Desperate Romantic: My Life as a Stalker (A Lamentably True Story)


4: Fifty-One Jokers and an Ace (Continued)

It’s hard to know who I’m addressing this to, because there is a considerable disjunction between everything up to and including the conversation of the night of day four and the letter that came on day six. The morning of day five, I received a text saying,

‘I am really sorry but I’ve had really bad anxiety after our phone call. After thinking about all this… it’s too much and too soon. Can we just be friends? I won’t be in Melbourne for a month but after that maybe after I have settled in we could catch up? I don’t expect you to wait for me or whatever I just need space. Apologies.’

The ‘wait for you or whatever’ thing is funny; I have not had any romantic/sexual contact with anyone since I saw you. I haven’t wanted it. It wouldn’t be fair to anyone else, either.

To be honest, if I had to wait another nine months for you, I’d do that, too. Someone once said of Marilyn Monroe; ‘She’s like other women, but more so.’

That’s you. All the others have faded into half-tones in the background.


I don’t know where you are now. I seem to remember you saying something about Windsor station. I live at ­__, which is not far from there. I am in apartment _, up the top. You can come over any time.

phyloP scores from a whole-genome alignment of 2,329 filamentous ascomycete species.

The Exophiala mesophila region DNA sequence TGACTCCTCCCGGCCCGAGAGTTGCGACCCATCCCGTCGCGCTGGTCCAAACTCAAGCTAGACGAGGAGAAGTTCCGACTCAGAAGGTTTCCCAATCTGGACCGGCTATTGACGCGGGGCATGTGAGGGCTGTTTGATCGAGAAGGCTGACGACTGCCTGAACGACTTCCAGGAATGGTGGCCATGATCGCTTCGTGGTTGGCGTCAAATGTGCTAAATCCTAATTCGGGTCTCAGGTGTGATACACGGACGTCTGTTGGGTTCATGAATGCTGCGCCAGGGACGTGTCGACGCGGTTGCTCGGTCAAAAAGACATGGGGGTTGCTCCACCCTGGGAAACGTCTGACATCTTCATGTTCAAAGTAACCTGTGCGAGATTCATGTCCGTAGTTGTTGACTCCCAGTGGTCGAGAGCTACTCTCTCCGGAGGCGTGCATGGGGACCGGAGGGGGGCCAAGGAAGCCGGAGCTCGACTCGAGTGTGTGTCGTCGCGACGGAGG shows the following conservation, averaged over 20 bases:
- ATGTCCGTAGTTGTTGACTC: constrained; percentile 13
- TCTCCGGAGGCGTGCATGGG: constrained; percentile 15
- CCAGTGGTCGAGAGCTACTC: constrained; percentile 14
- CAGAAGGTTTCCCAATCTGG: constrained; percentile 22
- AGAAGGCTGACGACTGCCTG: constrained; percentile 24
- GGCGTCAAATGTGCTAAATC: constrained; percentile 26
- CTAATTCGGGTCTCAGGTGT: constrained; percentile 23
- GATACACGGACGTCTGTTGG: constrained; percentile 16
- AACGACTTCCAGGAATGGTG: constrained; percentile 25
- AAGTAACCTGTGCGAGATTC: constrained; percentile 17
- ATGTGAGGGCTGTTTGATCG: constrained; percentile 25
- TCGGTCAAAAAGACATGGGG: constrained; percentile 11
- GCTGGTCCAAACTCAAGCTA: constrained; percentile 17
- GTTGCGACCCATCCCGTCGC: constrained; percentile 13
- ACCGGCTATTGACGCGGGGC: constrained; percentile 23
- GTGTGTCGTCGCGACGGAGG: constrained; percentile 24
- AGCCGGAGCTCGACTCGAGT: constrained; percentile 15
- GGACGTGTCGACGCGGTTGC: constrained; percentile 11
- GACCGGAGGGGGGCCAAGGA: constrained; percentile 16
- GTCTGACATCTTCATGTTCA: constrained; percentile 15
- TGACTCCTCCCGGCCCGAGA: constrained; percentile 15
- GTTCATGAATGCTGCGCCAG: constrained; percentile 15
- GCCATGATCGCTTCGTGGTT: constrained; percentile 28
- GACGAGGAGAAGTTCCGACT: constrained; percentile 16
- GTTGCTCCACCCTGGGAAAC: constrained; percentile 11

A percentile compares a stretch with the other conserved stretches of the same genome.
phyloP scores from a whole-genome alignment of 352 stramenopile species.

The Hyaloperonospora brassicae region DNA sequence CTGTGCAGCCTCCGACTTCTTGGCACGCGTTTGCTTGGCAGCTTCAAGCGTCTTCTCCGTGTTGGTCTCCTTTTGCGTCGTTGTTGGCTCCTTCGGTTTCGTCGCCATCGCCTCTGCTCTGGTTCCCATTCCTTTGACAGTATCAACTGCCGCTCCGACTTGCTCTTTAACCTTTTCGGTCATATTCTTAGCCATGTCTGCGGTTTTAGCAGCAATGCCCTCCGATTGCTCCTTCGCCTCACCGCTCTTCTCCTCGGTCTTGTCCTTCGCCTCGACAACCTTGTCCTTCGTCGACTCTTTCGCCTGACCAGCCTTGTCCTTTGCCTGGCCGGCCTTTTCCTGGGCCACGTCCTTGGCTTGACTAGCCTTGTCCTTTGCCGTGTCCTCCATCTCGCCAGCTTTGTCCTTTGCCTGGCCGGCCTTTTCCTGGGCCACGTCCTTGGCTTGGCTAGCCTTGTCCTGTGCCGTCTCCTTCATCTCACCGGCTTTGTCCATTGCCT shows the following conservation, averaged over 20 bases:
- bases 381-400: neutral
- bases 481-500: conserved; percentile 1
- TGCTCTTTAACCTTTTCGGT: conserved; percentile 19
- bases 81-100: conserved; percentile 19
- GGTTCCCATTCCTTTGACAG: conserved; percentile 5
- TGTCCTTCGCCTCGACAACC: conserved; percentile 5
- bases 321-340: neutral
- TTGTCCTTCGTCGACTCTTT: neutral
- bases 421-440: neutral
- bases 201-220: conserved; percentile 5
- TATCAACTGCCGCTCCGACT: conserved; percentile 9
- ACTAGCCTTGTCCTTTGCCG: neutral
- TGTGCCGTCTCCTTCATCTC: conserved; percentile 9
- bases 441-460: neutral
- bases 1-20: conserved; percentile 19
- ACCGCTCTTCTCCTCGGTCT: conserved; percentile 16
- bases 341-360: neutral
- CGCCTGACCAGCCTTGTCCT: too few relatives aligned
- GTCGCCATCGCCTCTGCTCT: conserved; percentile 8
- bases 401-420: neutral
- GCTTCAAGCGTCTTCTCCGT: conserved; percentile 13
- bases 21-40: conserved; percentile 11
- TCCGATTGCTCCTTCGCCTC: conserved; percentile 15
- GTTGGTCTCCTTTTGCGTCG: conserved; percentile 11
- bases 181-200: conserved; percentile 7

There’s a spare key at the back door. You can come in, eat the food, sleep in the bed, use the washing machine and leave whenever you like. I’ve got a spare bedroom; you can come and stay there. Or study at the dining room table, overlooking the road and the beautiful elm trees that line it.

I did re-read my last letter before sitting down to write this one, and it read as very confrontational. I apologize. The flip-side of it is that it’s all the truth, and that seemed to be the thing you initially liked best about me. That said, I feel like I’ve got a deck of fifty-two cards and every one’s a joker.

I feel small and ridiculous as you loom up in front of me, immense and silent. I don’t have a right answer or anything to please you and I feel awful. I wish I’d never said that I would love you. But at the time, it was all I had. I didn’t have the things to tell you that I have written here.


The only photo I have of you I took at the gallery, and ironically, it is a long-shot from behind, standing in front of Brett Whiteley’s Sydney Harbor. If I close my eyes, I can see you in Florence, standing in front of a Botticelli at the Uffizi.

Or a Rothko in New York at MoMA, or the Pollock at the Guggenheim in Venice, or a Bacon at the Tate Modern in London, Monet’s Water Lilies mural at the Musee de l’Orangerie in Paris or a Picasso in Barcelona.

I don’t know if you remember, but at one point, you apologized for being messy. I didn’t mind; I didn’t notice (which may have said something about my own condition). When I asked why you apologized, you said you were worried I’d go home and not like you anymore.

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